This is a good watch for anyone who likes politically correct shows but still has a sense of humor.

4. Carmilla

Carmilla, a modern adaptation of the novella by J. Sheridan LeFanu, tells the story of a queer collegiette and her fellow queer-girl friends, and their realization that their university is more supernatural than it once seemed. The show kicks off when Laura’s roommate disappears overnight. Her new roommate, the semi-sketchy Carmilla, is the roommate from hell. The realization that Carmilla is maybe a little strange occurs when Laura steals Carmilla’s soy milk to retaliate… and blood comes out of the carton.

This show will suck you in (no pun intended) because of the incredible bond between the friends and the way that the characters are so well developed. You can watch all 36 episodes of the first season on YouTube.

An added bonus for those who love to dive headfirst into a new show, Carmilla uses social media to connect with viewers and is active on Twitter, Instagram and Tumblr.

This series is a must-see for anyone who has followed other adaptations of Carmilla or who loves mysteries—and some serious unresolved sexual tension.

5. Kelsey

Kelsey, a web series with 14 episodes, is about a totally weird girl and her friends. Fresh out of a long-term relationship, Kelsey is dating around (a lot) and trying to figure out what kind of person she actually wants to be with. Obviously, hilarious mishaps ensue.

The show kicks off with Kelsey failing pretty badly at moving on after her breakup. She makes a miserable attempt at a dating profile, dances alone in her apartment to “Can’t Touch This” and is then dragged to a bar by her hyper-diverse group of friends, where she experiences basically one of the worst kisses in the history of kissing.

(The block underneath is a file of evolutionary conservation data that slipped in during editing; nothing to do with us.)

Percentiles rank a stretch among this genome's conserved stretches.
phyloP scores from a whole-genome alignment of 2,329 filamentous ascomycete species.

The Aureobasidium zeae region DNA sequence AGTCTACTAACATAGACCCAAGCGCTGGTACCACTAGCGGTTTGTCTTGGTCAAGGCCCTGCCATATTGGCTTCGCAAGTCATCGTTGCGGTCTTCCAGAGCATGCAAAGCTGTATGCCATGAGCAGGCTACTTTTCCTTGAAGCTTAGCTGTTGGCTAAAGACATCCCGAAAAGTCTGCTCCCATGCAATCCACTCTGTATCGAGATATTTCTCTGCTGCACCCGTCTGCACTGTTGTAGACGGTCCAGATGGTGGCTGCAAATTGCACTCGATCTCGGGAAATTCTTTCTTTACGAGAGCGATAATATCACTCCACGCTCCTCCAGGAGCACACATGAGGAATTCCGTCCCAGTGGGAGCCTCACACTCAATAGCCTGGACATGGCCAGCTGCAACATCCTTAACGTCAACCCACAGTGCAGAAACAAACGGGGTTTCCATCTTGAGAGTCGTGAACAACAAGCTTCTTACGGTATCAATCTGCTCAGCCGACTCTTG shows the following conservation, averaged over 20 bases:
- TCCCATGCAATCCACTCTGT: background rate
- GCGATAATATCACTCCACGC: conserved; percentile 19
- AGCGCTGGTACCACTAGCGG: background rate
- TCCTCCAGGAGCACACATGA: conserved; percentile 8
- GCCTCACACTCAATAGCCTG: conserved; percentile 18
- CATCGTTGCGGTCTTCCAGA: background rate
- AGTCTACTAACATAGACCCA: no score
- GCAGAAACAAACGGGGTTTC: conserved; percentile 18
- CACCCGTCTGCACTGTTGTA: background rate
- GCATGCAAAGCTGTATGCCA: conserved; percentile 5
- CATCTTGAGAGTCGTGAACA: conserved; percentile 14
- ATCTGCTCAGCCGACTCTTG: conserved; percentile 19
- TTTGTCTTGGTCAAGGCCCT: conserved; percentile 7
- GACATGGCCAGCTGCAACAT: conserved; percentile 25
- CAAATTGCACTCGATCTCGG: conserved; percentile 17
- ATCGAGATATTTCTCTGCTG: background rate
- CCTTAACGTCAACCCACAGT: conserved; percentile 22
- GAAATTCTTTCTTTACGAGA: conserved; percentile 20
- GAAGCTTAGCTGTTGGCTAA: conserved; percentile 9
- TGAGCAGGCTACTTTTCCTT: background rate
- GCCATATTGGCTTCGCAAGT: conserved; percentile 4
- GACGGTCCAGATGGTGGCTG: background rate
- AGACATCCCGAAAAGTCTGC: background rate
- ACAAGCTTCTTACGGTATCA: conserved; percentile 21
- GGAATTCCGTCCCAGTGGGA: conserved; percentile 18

A winning Kelsey line? “She’s Cameron Diaz, I’m an ogre and Pixar movies do come true.”

Kelsey is a must-watch for anyone who likes comedies about groups of friends. Each of Kelsey’s friends is quite a character, and you’ll wish you had friends like each of hers to get you through a breakup—even if it means getting set up with someone who would Hoover away at your bottom lip.

6. The 3 Bits

The 3 Bits is unique in that it follows three young siblings—two of whom who are queer—through their separate lives, devoting three episodes to each for a total of nine episodes. With themes like sex, drugs and family woven throughout, it’s sure to be an interesting watch for anyone with a thing for blunt characters with messy histories.

As The 3 Bits creators say, because it’s a web series, the show doesn’t have to bend to the desires of executives or advertisers. They get to “weird out”, which basically means talking about real-life experiences, totally unfiltered.

Mommy blogger Madison will make you laugh out loud—and cringe a little, too—as she challenges everyone who has ever judged a mom for not being good enough to her kid. She is a feminist in her own way, constantly talking about what it means to be a woman versus what it means to be a man.

Roman has recently stopped selling weed to become a gardener. You’ll admire her quiet nature and sweet heart. The moment she gets all dressed up to take her girlfriend on a date, you’ll swoon, and you’ll fall even further when you find out about her messy past—and messy present.

Henry, the third sibling, is introduced with a bang—no pun intended—via an orgy. He and his roommate, who is also queer, are trying to figure out whom to invite to their orgy through a hilarious exchange, considering that neither of them seem to have any idea what they’re doing.

This show is great for the stranger collegiettes who are looking for a show to weird out with.

Now that you’re armed with a new stash of inclusive web series ranging from comedy to supernatural, go grab your laptop and curl up for a few good hours (or days) of LGBTQ+ TV-watching!